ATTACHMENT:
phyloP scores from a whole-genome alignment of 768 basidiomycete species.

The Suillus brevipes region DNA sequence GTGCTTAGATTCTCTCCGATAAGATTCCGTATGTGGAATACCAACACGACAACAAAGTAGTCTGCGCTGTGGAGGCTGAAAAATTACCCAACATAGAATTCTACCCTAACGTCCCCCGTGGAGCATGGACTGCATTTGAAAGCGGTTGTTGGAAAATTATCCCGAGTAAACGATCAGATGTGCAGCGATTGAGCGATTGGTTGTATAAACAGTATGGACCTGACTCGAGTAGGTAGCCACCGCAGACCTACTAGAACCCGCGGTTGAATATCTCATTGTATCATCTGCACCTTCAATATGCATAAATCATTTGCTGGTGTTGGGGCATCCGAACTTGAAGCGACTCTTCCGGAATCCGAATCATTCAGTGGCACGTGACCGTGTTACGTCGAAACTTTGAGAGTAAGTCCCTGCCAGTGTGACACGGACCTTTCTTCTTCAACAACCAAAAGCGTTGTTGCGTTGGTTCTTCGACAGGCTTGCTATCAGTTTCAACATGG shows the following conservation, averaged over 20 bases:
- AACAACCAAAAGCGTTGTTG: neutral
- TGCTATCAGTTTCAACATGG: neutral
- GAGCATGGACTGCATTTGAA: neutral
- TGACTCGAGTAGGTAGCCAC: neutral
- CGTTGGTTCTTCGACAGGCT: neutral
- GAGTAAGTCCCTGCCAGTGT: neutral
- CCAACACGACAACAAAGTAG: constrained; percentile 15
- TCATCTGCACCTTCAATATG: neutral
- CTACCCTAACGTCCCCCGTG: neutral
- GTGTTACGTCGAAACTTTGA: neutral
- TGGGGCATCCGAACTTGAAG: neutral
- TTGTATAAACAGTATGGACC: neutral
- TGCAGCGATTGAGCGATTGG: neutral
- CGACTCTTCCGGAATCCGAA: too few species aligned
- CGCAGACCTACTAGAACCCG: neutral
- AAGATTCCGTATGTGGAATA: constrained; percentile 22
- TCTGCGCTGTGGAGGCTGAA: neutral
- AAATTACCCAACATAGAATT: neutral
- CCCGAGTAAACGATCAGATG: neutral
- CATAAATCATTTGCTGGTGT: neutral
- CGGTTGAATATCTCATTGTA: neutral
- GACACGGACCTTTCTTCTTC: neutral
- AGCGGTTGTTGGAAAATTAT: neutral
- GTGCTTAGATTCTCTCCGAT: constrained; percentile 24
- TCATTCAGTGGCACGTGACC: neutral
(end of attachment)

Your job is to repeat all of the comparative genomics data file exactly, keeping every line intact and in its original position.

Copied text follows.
phyloP scores from a whole-genome alignment of 768 basidiomycete species.

The Suillus brevipes region DNA sequence GTGCTTAGATTCTCTCCGATAAGATTCCGTATGTGGAATACCAACACGACAACAAAGTAGTCTGCGCTGTGGAGGCTGAAAAATTACCCAACATAGAATTCTACCCTAACGTCCCCCGTGGAGCATGGACTGCATTTGAAAGCGGTTGTTGGAAAATTATCCCGAGTAAACGATCAGATGTGCAGCGATTGAGCGATTGGTTGTATAAACAGTATGGACCTGACTCGAGTAGGTAGCCACCGCAGACCTACTAGAACCCGCGGTTGAATATCTCATTGTATCATCTGCACCTTCAATATGCATAAATCATTTGCTGGTGTTGGGGCATCCGAACTTGAAGCGACTCTTCCGGAATCCGAATCATTCAGTGGCACGTGACCGTGTTACGTCGAAACTTTGAGAGTAAGTCCCTGCCAGTGTGACACGGACCTTTCTTCTTCAACAACCAAAAGCGTTGTTGCGTTGGTTCTTCGACAGGCTTGCTATCAGTTTCAACATGG shows the following conservation, averaged over 20 bases:
- AACAACCAAAAGCGTTGTTG: neutral
- TGCTATCAGTTTCAACATGG: neutral
- GAGCATGGACTGCATTTGAA: neutral
- TGACTCGAGTAGGTAGCCAC: neutral
- CGTTGGTTCTTCGACAGGCT: neutral
- GAGTAAGTCCCTGCCAGTGT: neutral
- CCAACACGACAACAAAGTAG: constrained; percentile 15
- TCATCTGCACCTTCAATATG: neutral
- CTACCCTAACGTCCCCCGTG: neutral
- GTGTTACGTCGAAACTTTGA: neutral
- TGGGGCATCCGAACTTGAAG: neutral
- TTGTATAAACAGTATGGACC: neutral
- TGCAGCGATTGAGCGATTGG: neutral
- CGACTCTTCCGGAATCCGAA: too few species aligned
- CGCAGACCTACTAGAACCCG: neutral
- AAGATTCCGTATGTGGAATA: constrained; percentile 22
- TCTGCGCTGTGGAGGCTGAA: neutral
- AAATTACCCAACATAGAATT: neutral
- CCCGAGTAAACGATCAGATG: neutral
- CATAAATCATTTGCTGGTGT: neutral
- CGGTTGAATATCTCATTGTA: neutral
- GACACGGACCTTTCTTCTTC: neutral
- AGCGGTTGTTGGAAAATTAT: neutral
- GTGCTTAGATTCTCTCCGAT: constrained; percentile 24
- TCATTCAGTGGCACGTGACC: neutral